TIME WITH DR. ELSIE EFFAH KAUFMANN

TIME WITH DR. ELSIE EFFAH KAUFMANN

Most of us know you as the elegant quiz mistress of the National Science and Math Quiz. Beyond that, who is Dr. Elsie Effah Kaufmann?

The ‘quiz mistress’ is just a small part of me. I’m a work in progress. I have had the opportunity to do many things in life, but I still see a big journey ahead. Every year, every day, I strive to be a little better than I used to be.

Tell us about your childhood and rise through the educational ranks.

I was born here in Accra, at the Korle-Bu Teaching hospital. My father retired as the Western regional director of education and my mother was a trained teacher. So, I grew up in a family that had education at heart. I was the eldest of four kids. I didn’t go to nursery school like most children do these days. My mother used to take me along with her to school. She says when she was teaching, I’d go and hide under her table. According to her I was a very good child—very quiet and not troublesome. She also says I used to write all the time; what I was scribbling, nobody really understood.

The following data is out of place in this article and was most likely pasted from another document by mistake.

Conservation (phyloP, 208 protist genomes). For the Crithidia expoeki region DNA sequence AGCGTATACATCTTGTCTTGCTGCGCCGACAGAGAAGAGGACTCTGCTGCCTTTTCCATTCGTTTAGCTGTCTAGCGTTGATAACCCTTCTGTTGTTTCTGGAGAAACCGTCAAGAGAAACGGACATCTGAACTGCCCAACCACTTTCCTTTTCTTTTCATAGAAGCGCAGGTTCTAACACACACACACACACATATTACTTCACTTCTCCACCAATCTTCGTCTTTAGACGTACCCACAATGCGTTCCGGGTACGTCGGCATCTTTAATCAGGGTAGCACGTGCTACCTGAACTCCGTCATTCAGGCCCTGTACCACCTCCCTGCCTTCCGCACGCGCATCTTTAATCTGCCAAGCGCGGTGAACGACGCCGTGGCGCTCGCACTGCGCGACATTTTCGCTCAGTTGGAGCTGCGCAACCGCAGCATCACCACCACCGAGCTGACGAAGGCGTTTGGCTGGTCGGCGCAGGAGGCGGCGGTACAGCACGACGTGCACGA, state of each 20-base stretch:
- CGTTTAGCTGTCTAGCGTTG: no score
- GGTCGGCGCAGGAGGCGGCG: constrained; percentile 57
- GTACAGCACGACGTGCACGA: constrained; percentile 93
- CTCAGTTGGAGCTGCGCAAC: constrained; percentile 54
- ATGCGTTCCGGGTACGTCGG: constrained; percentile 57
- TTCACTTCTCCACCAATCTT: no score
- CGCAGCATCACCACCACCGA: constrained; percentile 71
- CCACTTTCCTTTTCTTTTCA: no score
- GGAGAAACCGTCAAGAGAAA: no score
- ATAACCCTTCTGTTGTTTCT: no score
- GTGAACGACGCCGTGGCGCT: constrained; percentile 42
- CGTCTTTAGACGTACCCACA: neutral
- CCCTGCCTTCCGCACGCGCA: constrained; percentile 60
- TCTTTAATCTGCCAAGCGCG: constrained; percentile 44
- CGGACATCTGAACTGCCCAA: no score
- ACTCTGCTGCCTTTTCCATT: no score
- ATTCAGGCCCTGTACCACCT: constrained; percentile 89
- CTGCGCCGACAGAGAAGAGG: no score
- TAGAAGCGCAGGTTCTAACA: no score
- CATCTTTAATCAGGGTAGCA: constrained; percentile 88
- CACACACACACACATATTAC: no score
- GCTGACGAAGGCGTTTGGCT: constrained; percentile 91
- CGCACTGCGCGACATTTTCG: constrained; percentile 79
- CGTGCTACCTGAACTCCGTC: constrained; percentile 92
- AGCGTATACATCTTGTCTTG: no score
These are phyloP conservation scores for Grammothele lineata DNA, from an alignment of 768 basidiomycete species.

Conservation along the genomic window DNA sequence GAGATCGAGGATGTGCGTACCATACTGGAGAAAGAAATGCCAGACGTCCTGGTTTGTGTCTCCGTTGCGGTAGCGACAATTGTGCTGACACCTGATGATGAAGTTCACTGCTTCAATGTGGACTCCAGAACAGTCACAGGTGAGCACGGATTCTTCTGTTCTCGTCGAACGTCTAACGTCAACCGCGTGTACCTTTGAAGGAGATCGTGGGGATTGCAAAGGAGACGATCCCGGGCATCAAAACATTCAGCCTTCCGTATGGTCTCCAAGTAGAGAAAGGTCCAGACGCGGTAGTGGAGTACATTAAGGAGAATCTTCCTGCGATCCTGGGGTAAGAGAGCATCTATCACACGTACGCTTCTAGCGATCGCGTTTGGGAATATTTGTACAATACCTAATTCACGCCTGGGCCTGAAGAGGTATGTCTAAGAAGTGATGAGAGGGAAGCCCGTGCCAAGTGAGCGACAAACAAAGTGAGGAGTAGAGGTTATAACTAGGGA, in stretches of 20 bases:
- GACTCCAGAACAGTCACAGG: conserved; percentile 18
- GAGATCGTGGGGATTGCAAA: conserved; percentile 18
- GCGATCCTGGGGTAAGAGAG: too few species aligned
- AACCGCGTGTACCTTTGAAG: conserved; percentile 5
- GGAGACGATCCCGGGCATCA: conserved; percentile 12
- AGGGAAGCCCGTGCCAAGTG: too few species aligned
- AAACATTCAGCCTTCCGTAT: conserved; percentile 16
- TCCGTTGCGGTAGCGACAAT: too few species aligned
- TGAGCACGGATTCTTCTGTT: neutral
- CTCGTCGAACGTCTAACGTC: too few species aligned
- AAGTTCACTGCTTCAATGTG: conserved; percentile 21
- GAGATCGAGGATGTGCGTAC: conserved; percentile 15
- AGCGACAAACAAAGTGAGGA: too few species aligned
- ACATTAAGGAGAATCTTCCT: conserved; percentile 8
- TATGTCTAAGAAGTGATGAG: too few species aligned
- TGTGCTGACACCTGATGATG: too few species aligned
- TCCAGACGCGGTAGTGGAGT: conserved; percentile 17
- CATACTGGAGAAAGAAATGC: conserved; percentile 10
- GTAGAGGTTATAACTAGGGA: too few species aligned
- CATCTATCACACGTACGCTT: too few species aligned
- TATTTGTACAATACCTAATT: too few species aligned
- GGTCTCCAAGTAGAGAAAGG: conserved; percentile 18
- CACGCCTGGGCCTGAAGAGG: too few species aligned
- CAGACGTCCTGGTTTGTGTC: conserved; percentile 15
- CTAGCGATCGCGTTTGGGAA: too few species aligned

I finally started school in Class one at the Advanced Teacher Training College (ATTC) Demonstration School. We were in Winneba at the time. When I got to class three, my father was transferred to Koforidua as Assistant Headmaster of Ghana Secondary School, so we moved to Koforidua. There, I attended Nana Kwaku Boateng Experimental School. At Nana Kwaku Boateng Experimental School, I was skipped from one class to join my seniors of 2 years to write the Common Entrance Exam. You know, I’m from the old generation. It wasn’t easy. This was probably the most difficult thing I had ever done— catching up with my seniors, becoming accustomed with teachers wielding canes all the time, mentals… I wrote the Common Entrance Exam and passed. I got into St. Roses Secondary School, but my father refused to let me go at the tender age of 10. And so I had to go back and rewrite the Common Entrance Exam, eventually getting into Aburi Girls’ Secondary School. This was in 1981.

In my last year at Aburi Girls’, the headmistress, Mrs. Joyce Asibey nominated me for a programme. I was put in the School’s boneshaker and driven from Aburi to Accra to come and write an exam. It was at the West Africa Secondary School, near WAEC (in those days). The exam was already in session when I got there. It was a very interesting question as well.